China Debuts New Rules Severely Restricting Religious Activity Online

China Debuts New Rules Severely Restricting Religious Activity Online

The rules ban religious groups from seeking converts, distributing texts, or livestreaming sermons online.

BEIJING (AP) — China is rolling out new rules on religious activity on the internet amid an ongoing crackdown on churches, mosques and other institutions by the officially atheist Communist Party.

Anyone wishing to provide religious instruction or similar services online must apply by name and be judged morally fit and politically reliable, according to draft regulations posted online late Monday by the State Administration for Religious Affairs.

Monks raise the Chinese national flag during a ceremony at Shaolin Temple on August 27, 2018 in Zhengzhou, China. It is the t

VCG via Getty Images
Monks raise the Chinese national flag during a ceremony at Shaolin Temple on August 27, 2018 in Zhengzhou, China. It is the temple’s first national flag raising ceremony since its establishment in 495.

Organizations and schools that receive licenses can operate only on their internal networks that require users to be registered and are barred from seeking converts or distributing texts or other religious materials, the rules said.

They also impose tight limits on what can be said or posted, including a ban on criticism of the party’s leadership and official religious policies, promoting religious participation by minors, and “using religion to … overthrow the socialist system.“

Livestreaming of religious activities, including praying, preaching or even burning incense, is also forbidden.

Women stand at a kitchen near a mosque during the Muslim holiday Eid al-Adha, in Kunming, Yunnan province, China August 22, 2

Wong Campion / Reuters
Women stand at a kitchen near a mosque during the Muslim holiday Eid al-Adha, in Kunming, Yunnan province, China August 22, 2018.

Authorities in recent months have ratcheted up pressure on religious groups, destroying crosses, burning bibles, shutting churches and ordering followers to renounce their faith.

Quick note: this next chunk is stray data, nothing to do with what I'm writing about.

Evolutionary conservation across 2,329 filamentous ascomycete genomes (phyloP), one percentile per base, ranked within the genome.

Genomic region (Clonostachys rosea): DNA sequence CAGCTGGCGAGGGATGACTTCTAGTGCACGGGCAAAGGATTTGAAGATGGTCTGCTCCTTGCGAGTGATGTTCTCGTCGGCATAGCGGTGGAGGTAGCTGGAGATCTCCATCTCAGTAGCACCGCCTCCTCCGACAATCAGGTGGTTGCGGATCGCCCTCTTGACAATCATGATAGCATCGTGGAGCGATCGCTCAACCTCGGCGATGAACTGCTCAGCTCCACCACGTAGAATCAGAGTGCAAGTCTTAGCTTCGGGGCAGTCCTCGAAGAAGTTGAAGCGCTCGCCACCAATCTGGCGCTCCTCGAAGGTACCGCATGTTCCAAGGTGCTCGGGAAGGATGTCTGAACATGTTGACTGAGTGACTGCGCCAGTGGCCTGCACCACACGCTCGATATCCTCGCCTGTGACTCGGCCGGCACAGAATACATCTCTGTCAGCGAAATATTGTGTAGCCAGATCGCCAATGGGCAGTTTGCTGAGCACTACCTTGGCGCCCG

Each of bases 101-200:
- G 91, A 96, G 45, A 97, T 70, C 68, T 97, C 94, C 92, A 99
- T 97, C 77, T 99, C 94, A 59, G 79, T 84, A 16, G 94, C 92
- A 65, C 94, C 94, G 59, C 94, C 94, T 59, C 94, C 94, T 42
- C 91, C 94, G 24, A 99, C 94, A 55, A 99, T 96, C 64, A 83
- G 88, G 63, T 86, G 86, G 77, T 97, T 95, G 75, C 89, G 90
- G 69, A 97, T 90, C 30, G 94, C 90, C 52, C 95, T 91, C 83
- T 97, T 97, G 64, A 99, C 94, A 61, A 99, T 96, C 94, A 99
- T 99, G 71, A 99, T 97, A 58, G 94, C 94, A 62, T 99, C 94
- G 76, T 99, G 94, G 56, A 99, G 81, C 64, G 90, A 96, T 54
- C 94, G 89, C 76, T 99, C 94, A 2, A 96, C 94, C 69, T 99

The campaign is part of a drive to “Sinicize” religion by demanding loyalty to the officially atheist Communist Party and leader Xi Jinping. Observers call it the most severe crackdown since religious freedom was written into the Chinese constitution in 1982.

Chinese law requires religious believers to worship only in congregations registered with the authorities and bans most religious observance in private homes.

Jin Mingri, head pastor of Beijing's Zion church, poses in the lobby of the unofficial Protestant "house" church on August 28

Thomas Peter / Reuters
Jin Mingri, head pastor of Beijing’s Zion church, poses in the lobby of the unofficial Protestant “house” church on August 28, 2018. The church was shut down on Sunday by government workers.

All of China’s officially recognized religions appear to have been affected by the crackdown. In the northwestern region of Xinjiang, an estimated 1 million Uighurs and other members of Muslim minority groups have been arbitrarily detained in indoctrination camps where they are forced to denounce Islam and profess loyalty to the party.

The government denies setting up the camps but says it is taking necessary measures to eliminate extremism.

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